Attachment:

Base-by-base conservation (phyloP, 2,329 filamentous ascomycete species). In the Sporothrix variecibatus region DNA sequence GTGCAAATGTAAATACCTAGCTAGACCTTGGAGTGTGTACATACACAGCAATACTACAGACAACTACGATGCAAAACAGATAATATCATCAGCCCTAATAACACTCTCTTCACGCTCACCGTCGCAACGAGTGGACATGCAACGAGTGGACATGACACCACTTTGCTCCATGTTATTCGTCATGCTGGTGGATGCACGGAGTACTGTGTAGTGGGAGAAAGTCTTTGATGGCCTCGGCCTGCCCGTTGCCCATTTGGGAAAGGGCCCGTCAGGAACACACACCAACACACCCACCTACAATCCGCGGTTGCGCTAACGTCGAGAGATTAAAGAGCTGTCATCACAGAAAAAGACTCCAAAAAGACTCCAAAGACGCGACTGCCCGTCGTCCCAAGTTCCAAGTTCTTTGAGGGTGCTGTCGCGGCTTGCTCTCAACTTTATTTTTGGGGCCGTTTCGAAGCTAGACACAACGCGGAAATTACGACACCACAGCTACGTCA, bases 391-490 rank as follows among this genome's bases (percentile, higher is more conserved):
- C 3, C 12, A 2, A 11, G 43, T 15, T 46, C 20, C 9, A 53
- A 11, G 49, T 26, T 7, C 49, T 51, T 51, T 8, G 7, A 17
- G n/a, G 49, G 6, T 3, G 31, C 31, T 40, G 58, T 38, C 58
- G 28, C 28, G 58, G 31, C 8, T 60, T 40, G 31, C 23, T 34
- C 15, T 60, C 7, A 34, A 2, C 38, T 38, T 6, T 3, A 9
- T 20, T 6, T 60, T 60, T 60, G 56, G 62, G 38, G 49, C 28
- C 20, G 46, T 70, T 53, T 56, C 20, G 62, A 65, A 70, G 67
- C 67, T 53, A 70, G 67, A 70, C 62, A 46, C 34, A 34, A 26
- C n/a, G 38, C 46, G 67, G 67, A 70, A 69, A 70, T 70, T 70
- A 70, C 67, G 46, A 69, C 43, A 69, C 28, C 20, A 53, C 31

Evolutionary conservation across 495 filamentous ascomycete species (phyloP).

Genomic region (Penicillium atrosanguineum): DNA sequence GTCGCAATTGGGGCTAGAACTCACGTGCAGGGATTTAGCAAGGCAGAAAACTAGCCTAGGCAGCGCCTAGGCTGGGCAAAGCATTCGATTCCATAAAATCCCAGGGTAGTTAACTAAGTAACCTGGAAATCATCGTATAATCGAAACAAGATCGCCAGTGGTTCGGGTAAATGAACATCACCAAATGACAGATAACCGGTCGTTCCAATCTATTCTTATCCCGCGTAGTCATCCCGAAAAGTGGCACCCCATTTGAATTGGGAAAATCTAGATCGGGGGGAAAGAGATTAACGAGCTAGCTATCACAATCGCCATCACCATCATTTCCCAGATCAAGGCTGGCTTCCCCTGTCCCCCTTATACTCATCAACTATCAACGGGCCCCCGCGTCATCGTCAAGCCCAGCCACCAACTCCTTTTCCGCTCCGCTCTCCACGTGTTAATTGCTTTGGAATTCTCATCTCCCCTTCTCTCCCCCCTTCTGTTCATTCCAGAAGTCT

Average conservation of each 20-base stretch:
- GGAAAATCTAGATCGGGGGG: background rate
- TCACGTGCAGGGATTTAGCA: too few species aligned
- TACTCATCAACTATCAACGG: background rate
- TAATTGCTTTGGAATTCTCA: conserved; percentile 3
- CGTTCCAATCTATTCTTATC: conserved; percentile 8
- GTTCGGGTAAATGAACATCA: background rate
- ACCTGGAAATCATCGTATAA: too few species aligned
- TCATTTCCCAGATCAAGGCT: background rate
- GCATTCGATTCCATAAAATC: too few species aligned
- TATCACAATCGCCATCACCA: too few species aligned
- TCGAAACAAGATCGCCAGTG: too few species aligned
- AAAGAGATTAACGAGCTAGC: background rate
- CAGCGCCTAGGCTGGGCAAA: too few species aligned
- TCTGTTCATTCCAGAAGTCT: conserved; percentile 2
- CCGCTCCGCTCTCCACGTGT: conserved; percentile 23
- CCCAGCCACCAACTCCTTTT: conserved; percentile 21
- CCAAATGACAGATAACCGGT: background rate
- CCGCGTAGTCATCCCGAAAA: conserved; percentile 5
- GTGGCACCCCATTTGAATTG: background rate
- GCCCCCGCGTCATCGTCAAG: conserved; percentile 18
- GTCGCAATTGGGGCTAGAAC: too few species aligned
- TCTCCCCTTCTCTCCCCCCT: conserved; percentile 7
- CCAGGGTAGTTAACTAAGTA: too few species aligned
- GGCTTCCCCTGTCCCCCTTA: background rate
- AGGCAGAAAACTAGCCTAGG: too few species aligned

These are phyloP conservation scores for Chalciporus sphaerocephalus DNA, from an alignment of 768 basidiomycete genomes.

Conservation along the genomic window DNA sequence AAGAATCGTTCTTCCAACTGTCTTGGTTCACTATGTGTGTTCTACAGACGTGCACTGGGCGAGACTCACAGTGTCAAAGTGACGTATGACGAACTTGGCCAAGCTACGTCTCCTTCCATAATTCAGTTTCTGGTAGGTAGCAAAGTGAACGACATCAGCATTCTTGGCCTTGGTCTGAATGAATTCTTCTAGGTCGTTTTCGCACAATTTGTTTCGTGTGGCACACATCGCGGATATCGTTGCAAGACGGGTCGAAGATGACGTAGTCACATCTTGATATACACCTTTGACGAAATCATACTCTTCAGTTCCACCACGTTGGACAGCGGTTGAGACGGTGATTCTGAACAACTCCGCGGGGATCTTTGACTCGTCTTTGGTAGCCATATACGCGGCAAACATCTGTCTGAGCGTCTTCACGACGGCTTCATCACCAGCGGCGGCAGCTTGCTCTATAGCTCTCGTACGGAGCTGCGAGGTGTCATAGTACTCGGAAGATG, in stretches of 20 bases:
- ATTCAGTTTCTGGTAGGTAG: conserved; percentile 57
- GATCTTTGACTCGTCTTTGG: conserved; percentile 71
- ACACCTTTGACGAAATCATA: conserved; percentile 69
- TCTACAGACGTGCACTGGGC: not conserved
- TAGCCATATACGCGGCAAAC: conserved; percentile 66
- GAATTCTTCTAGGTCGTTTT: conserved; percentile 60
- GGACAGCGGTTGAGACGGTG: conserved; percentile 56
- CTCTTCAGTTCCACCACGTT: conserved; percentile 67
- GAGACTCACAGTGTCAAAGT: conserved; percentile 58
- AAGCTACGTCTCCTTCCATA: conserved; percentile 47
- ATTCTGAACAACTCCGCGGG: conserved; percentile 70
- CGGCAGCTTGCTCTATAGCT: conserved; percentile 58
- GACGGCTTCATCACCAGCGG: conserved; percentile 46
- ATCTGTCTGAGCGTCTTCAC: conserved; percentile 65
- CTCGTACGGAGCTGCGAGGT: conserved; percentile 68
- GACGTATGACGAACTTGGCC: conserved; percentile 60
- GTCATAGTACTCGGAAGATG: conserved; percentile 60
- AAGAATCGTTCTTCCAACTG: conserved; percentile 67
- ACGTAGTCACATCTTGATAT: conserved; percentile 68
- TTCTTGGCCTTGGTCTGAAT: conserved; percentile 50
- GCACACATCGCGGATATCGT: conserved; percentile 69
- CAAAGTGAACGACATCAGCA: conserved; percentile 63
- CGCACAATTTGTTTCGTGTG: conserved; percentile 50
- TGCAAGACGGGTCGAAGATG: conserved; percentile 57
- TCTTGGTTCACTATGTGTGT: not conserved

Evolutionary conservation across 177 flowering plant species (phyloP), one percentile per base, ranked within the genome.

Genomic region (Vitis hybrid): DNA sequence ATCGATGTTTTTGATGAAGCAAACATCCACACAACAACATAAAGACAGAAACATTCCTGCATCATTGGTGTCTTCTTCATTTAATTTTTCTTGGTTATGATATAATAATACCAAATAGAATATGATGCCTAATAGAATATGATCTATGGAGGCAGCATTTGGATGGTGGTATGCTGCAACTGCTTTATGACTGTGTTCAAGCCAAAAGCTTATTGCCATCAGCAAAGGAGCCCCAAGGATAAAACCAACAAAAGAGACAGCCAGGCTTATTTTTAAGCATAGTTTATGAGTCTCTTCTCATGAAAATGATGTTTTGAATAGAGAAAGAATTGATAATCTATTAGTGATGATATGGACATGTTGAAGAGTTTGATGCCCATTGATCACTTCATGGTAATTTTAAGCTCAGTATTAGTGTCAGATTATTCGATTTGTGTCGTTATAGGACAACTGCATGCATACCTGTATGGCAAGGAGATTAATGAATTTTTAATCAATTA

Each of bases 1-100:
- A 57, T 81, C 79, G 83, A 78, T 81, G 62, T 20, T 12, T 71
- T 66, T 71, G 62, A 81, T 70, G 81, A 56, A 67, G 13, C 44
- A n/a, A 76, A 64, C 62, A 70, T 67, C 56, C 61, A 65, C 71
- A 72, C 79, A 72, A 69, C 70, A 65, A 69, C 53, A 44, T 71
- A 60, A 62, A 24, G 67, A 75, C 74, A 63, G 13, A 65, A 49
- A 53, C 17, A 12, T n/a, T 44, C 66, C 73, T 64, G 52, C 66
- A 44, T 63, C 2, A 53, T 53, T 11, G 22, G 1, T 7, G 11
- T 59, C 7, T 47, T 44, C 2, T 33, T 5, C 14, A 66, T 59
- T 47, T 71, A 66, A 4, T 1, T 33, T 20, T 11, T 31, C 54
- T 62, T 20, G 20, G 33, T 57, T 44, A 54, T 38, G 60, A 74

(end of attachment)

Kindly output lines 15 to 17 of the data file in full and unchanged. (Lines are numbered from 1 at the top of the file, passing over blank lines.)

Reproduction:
- GGAAAATCTAGATCGGGGGG: background rate
- TCACGTGCAGGGATTTAGCA: too few species aligned
- TACTCATCAACTATCAACGG: background rate